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Diagnosing Depression

People with depressive illnesses do not all experience the same symptoms. The severity, frequency, and duration of symptoms vary depending on the individual and his or her particular illness.

Signs and symptoms include:

  • Persistent sad, anxious, or "empty" feelings
  • Feelings of hopelessness or pessimism
  • Feelings of guilt, worthlessness, or helplessness
  • Irritability, restlessness
  • Loss of interest in activities or hobbies once pleasurable, including sex
  • Fatigue and decreased energy
  • Difficulty concentrating, remembering details, and making decisions
  • Insomnia, early-morning wakefulness, or excessive sleeping
  • Overeating, or appetite loss
  • Thoughts of suicide, suicide attempts
  • Aches or pains, headaches, cramps, or digestive problems that do not ease even with treatment

ACCURATELY DIAGNOSING DEPRESSION

Depression, even the most severe cases, can be effectively treated. The earlier that treatment can begin, the more effective it is.

The first step to getting appropriate treatment is to visit a mental health specialist. The mental health professional should discuss with you any family history of depression or other mental disorder, and get a complete history of your symptoms. You should discuss when your symptoms started, how long they have lasted, how severe they are, and whether they have occurred before and if so, how they were treated. The mental health professional may also ask if you are using alcohol or drugs, and if you are thinking about death or suicide.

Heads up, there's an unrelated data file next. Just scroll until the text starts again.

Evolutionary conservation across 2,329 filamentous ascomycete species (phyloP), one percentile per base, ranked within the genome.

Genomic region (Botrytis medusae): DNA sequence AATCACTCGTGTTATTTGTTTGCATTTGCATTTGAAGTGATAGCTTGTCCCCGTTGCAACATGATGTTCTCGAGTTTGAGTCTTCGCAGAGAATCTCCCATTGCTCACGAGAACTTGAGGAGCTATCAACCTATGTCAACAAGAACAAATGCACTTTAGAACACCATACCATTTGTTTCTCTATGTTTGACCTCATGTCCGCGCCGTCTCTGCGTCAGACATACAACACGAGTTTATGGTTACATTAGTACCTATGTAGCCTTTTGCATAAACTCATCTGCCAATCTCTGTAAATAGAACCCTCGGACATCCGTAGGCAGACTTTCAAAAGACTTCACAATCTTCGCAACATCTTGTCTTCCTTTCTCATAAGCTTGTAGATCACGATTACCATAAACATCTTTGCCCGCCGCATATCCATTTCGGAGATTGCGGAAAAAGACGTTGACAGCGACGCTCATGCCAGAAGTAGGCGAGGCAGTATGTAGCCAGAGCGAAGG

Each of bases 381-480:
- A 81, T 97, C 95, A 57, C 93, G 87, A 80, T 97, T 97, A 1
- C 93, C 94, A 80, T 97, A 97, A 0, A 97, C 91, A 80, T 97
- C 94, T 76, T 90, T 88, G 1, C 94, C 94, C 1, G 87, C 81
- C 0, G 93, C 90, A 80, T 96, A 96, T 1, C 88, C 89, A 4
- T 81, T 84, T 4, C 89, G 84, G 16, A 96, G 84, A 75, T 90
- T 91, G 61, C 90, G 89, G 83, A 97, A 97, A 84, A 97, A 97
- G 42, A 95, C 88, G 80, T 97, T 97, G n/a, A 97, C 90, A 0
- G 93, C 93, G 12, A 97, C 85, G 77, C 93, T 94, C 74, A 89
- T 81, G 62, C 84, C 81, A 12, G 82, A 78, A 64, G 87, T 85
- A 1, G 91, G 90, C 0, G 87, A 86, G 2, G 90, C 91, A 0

Other illnesses may come on before depression, cause it, or be a consequence of it. But depression and other illnesses interact differently in different people. In any case, co-occurring illnesses need to be diagnosed and treated.

Anxiety disorders, such as post-traumatic stress disorder (PTSD), obsessive-compulsive disorder, panic disorder, social phobia, and generalized anxiety disorder, often accompany depression. PTSD can occur after a person experiences a terrifying event or ordeal, such as a violent assault, a natural disaster, an accident, terrorism or military combat. People experiencing PTSD are especially prone to having co-existing depression.

Alcohol and other substance abuse or dependence may also co-exist with depression. Research shows that mood disorders and substance abuse commonly occur together.

Depression also may occur with other serious medical illnesses such as heart disease, stroke, cancer, HIV/AIDS, diabetes, and Parkinson's disease. People who have depression along with another medical illness tend to have more severe symptoms of both depression and the medical illness, more difficulty adapting to their medical condition, and more medical costs than those who do not have co-existing depression. Treating the depression can also help improve the outcome of treating the co-occurring illness.